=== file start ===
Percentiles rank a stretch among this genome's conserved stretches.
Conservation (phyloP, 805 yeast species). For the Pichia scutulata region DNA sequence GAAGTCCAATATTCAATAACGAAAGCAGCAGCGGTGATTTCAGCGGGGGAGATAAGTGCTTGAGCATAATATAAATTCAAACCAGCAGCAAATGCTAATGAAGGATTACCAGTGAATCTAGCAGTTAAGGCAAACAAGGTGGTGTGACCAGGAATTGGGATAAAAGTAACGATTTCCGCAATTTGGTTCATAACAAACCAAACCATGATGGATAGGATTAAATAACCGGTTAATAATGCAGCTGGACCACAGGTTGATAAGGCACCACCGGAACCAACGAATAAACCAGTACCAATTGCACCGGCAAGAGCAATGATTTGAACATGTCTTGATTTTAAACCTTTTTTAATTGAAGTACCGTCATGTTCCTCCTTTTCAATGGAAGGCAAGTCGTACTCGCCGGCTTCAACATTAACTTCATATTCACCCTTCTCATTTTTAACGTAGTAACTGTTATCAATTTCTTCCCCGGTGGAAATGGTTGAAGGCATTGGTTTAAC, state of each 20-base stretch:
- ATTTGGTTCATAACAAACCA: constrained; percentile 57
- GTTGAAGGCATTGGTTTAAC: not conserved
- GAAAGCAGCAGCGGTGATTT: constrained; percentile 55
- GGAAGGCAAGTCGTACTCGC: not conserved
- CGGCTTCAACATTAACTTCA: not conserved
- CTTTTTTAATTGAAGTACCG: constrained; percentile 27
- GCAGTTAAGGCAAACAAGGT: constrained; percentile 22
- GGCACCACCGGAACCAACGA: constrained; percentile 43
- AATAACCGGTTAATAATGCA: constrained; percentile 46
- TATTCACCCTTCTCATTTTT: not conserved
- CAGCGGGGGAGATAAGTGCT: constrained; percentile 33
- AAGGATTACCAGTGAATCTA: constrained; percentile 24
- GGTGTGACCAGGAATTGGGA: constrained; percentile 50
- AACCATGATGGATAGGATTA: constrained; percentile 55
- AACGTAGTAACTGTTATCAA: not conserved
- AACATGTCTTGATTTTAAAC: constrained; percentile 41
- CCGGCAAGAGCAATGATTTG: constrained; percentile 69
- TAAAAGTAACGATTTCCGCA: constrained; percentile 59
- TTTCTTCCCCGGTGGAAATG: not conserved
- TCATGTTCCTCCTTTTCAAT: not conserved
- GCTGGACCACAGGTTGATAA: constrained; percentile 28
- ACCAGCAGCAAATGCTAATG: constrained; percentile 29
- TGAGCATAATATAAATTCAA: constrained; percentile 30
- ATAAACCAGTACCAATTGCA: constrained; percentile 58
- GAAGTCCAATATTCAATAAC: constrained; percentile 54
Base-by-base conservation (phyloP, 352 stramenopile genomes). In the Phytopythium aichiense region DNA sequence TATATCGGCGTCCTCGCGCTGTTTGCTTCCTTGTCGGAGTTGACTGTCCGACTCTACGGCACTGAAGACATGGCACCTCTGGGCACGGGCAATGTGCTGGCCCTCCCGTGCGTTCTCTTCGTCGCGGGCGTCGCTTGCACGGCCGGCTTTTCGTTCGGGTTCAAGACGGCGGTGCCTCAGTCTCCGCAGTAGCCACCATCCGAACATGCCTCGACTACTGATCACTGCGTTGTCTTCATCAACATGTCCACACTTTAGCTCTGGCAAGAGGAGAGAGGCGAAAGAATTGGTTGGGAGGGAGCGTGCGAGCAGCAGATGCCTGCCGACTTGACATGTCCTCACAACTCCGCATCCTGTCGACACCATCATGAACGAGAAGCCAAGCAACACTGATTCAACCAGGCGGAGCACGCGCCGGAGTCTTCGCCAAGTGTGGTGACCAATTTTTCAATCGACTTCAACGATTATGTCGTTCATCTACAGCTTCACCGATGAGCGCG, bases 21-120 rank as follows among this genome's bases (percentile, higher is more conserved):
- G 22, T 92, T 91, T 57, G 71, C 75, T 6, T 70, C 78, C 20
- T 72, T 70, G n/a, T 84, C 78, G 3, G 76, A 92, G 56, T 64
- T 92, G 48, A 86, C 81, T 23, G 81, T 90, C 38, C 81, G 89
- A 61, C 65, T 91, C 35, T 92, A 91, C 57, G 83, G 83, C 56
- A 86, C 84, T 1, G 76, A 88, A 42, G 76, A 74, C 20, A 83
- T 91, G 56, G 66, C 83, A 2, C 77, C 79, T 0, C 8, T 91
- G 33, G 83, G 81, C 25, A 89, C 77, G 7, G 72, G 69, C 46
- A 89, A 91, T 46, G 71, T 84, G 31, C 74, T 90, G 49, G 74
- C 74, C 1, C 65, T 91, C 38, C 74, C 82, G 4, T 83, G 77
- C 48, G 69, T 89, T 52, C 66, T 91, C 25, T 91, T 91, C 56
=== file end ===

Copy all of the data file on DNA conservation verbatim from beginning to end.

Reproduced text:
Percentiles rank a stretch among this genome's conserved stretches.
Conservation (phyloP, 805 yeast species). For the Pichia scutulata region DNA sequence GAAGTCCAATATTCAATAACGAAAGCAGCAGCGGTGATTTCAGCGGGGGAGATAAGTGCTTGAGCATAATATAAATTCAAACCAGCAGCAAATGCTAATGAAGGATTACCAGTGAATCTAGCAGTTAAGGCAAACAAGGTGGTGTGACCAGGAATTGGGATAAAAGTAACGATTTCCGCAATTTGGTTCATAACAAACCAAACCATGATGGATAGGATTAAATAACCGGTTAATAATGCAGCTGGACCACAGGTTGATAAGGCACCACCGGAACCAACGAATAAACCAGTACCAATTGCACCGGCAAGAGCAATGATTTGAACATGTCTTGATTTTAAACCTTTTTTAATTGAAGTACCGTCATGTTCCTCCTTTTCAATGGAAGGCAAGTCGTACTCGCCGGCTTCAACATTAACTTCATATTCACCCTTCTCATTTTTAACGTAGTAACTGTTATCAATTTCTTCCCCGGTGGAAATGGTTGAAGGCATTGGTTTAAC, state of each 20-base stretch:
- ATTTGGTTCATAACAAACCA: constrained; percentile 57
- GTTGAAGGCATTGGTTTAAC: not conserved
- GAAAGCAGCAGCGGTGATTT: constrained; percentile 55
- GGAAGGCAAGTCGTACTCGC: not conserved
- CGGCTTCAACATTAACTTCA: not conserved
- CTTTTTTAATTGAAGTACCG: constrained; percentile 27
- GCAGTTAAGGCAAACAAGGT: constrained; percentile 22
- GGCACCACCGGAACCAACGA: constrained; percentile 43
- AATAACCGGTTAATAATGCA: constrained; percentile 46
- TATTCACCCTTCTCATTTTT: not conserved
- CAGCGGGGGAGATAAGTGCT: constrained; percentile 33
- AAGGATTACCAGTGAATCTA: constrained; percentile 24
- GGTGTGACCAGGAATTGGGA: constrained; percentile 50
- AACCATGATGGATAGGATTA: constrained; percentile 55
- AACGTAGTAACTGTTATCAA: not conserved
- AACATGTCTTGATTTTAAAC: constrained; percentile 41
- CCGGCAAGAGCAATGATTTG: constrained; percentile 69
- TAAAAGTAACGATTTCCGCA: constrained; percentile 59
- TTTCTTCCCCGGTGGAAATG: not conserved
- TCATGTTCCTCCTTTTCAAT: not conserved
- GCTGGACCACAGGTTGATAA: constrained; percentile 28
- ACCAGCAGCAAATGCTAATG: constrained; percentile 29
- TGAGCATAATATAAATTCAA: constrained; percentile 30
- ATAAACCAGTACCAATTGCA: constrained; percentile 58
- GAAGTCCAATATTCAATAAC: constrained; percentile 54
Base-by-base conservation (phyloP, 352 stramenopile genomes). In the Phytopythium aichiense region DNA sequence TATATCGGCGTCCTCGCGCTGTTTGCTTCCTTGTCGGAGTTGACTGTCCGACTCTACGGCACTGAAGACATGGCACCTCTGGGCACGGGCAATGTGCTGGCCCTCCCGTGCGTTCTCTTCGTCGCGGGCGTCGCTTGCACGGCCGGCTTTTCGTTCGGGTTCAAGACGGCGGTGCCTCAGTCTCCGCAGTAGCCACCATCCGAACATGCCTCGACTACTGATCACTGCGTTGTCTTCATCAACATGTCCACACTTTAGCTCTGGCAAGAGGAGAGAGGCGAAAGAATTGGTTGGGAGGGAGCGTGCGAGCAGCAGATGCCTGCCGACTTGACATGTCCTCACAACTCCGCATCCTGTCGACACCATCATGAACGAGAAGCCAAGCAACACTGATTCAACCAGGCGGAGCACGCGCCGGAGTCTTCGCCAAGTGTGGTGACCAATTTTTCAATCGACTTCAACGATTATGTCGTTCATCTACAGCTTCACCGATGAGCGCG, bases 21-120 rank as follows among this genome's bases (percentile, higher is more conserved):
- G 22, T 92, T 91, T 57, G 71, C 75, T 6, T 70, C 78, C 20
- T 72, T 70, G n/a, T 84, C 78, G 3, G 76, A 92, G 56, T 64
- T 92, G 48, A 86, C 81, T 23, G 81, T 90, C 38, C 81, G 89
- A 61, C 65, T 91, C 35, T 92, A 91, C 57, G 83, G 83, C 56
- A 86, C 84, T 1, G 76, A 88, A 42, G 76, A 74, C 20, A 83
- T 91, G 56, G 66, C 83, A 2, C 77, C 79, T 0, C 8, T 91
- G 33, G 83, G 81, C 25, A 89, C 77, G 7, G 72, G 69, C 46
- A 89, A 91, T 46, G 71, T 84, G 31, C 74, T 90, G 49, G 74
- C 74, C 1, C 65, T 91, C 38, C 74, C 82, G 4, T 83, G 77
- C 48, G 69, T 89, T 52, C 66, T 91, C 25, T 91, T 91, C 56